"I don't understand the tail-end o' that," said Mrs. Trevarthen. "Would you mind reading it over again, my dear?-Well, well, you needn't to flush up so, that he finds it hard to forgive folks. Meanin' you, d'ee think? He don't speak unkindly of any but Rosewarne; and I don't mind that I've heard news of that varmint for a month past. Have you?"

Hester did not answer-scarcely even heard. The hand in which she held the letter fell limp at her side as she stood gazing across the quadrangle facing the sun, but with a soft, new-born light in her eyes, that did not owe its kindling there. Why had he played this trick on her? She could not explain, and yet she understood. For her he had meant that letter- yes, she was sure of it! To her, as though for another, he had spoken those words-she remembered every one of them. He had not dared to speak directly. And he had made her write them down. Foolish boy that he was, he had been cunning. Did she forgive him? She could not help forgiving; but it was foolish-foolish!

She put on her bonnet that evening and walked down to see Nuncey and have a talk with her; not to confide her secret, but simply because her elated spirit craved for a talk.

Greatly to her disappointment, Nuncey was out; nor could Mrs. Benny tell where the girl had gone, unless (hazarding a guess) she had crossed the ferry to her father's fine new office, to discuss fittings and furniture. Nuncey had dropped into the habit, since the days began to lengthen, of crossing the ferry after tea-time.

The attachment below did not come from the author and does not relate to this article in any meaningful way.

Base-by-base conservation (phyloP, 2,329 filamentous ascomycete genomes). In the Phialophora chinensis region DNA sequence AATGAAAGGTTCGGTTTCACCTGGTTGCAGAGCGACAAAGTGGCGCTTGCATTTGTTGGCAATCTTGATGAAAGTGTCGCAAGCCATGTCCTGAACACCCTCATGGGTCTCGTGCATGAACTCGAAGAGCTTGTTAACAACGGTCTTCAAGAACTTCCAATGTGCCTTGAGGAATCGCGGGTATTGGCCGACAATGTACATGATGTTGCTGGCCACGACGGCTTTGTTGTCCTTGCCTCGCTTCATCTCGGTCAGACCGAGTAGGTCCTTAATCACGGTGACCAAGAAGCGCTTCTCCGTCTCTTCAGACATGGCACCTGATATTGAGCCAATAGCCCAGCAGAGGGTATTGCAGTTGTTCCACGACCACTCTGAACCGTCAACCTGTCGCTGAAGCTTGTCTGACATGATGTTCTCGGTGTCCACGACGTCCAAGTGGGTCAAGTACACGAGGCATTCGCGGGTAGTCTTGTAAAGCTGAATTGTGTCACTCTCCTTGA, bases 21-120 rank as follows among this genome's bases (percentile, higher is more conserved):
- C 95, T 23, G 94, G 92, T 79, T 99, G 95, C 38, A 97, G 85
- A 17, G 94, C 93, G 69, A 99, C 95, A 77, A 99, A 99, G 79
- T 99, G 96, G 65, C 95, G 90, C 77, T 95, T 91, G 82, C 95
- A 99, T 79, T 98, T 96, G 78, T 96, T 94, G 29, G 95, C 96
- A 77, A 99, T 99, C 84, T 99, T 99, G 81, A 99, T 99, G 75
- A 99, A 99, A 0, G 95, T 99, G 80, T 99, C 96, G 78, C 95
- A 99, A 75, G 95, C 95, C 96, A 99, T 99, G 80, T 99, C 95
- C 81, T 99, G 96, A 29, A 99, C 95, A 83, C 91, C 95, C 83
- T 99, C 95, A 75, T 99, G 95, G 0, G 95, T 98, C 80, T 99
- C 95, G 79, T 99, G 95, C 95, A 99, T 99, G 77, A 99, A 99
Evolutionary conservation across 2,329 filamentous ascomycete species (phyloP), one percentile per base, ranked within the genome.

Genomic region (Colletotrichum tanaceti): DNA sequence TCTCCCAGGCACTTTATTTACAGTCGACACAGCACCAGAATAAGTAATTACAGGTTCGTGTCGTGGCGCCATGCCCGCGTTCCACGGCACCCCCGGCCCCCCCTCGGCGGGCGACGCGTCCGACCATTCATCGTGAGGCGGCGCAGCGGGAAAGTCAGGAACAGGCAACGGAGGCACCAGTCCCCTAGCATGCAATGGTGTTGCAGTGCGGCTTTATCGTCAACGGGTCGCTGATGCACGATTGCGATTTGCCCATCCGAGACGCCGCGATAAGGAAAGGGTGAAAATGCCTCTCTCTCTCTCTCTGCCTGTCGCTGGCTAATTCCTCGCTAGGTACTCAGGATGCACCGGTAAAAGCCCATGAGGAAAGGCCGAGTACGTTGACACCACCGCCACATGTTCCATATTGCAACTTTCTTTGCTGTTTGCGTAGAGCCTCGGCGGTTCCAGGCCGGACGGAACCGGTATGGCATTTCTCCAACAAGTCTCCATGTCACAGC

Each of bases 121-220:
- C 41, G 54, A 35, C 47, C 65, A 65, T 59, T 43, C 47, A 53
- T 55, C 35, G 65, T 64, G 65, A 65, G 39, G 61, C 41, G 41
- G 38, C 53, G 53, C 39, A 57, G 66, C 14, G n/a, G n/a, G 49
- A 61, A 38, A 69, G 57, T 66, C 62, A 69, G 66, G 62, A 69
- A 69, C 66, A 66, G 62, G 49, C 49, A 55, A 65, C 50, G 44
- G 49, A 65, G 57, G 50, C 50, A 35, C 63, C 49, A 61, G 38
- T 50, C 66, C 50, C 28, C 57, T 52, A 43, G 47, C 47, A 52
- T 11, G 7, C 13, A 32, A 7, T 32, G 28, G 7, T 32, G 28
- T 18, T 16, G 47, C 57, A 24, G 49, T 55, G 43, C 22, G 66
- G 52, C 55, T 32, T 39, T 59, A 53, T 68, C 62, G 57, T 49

Hester decided to walk as far as the Passage Slip, on the chance of meeting her. Somewhat to her surprise, as she passed Broad Quay she almost ran into Master Calvin Rosewarne, idling there with his hands in his pockets, and apparently at a loose end.

"Calvin! Why, whatever are you doing here, on this side of the water?"

The boy-he had not the manners to take off his cap-eyed her for a moment with an air half suspicious and half defiant. "That's telling," he answered darkly, and added, after a pause, "Were you looking for anyone?"

"I was hoping to meet Nuncey Benny. She has gone across to her father's new office-or so Mrs. Benny thinks."

The boy grinned. "She won't be coming this way just yet, and she's not at the new office. But I'll tell you where to find her, if you'll let me come along with you." On their way to the ferry he looked up once or twice askance at her, as if half-minded to speak; but it was not until old Daddo had landed them on the farther shore that he seemed to find his tongue.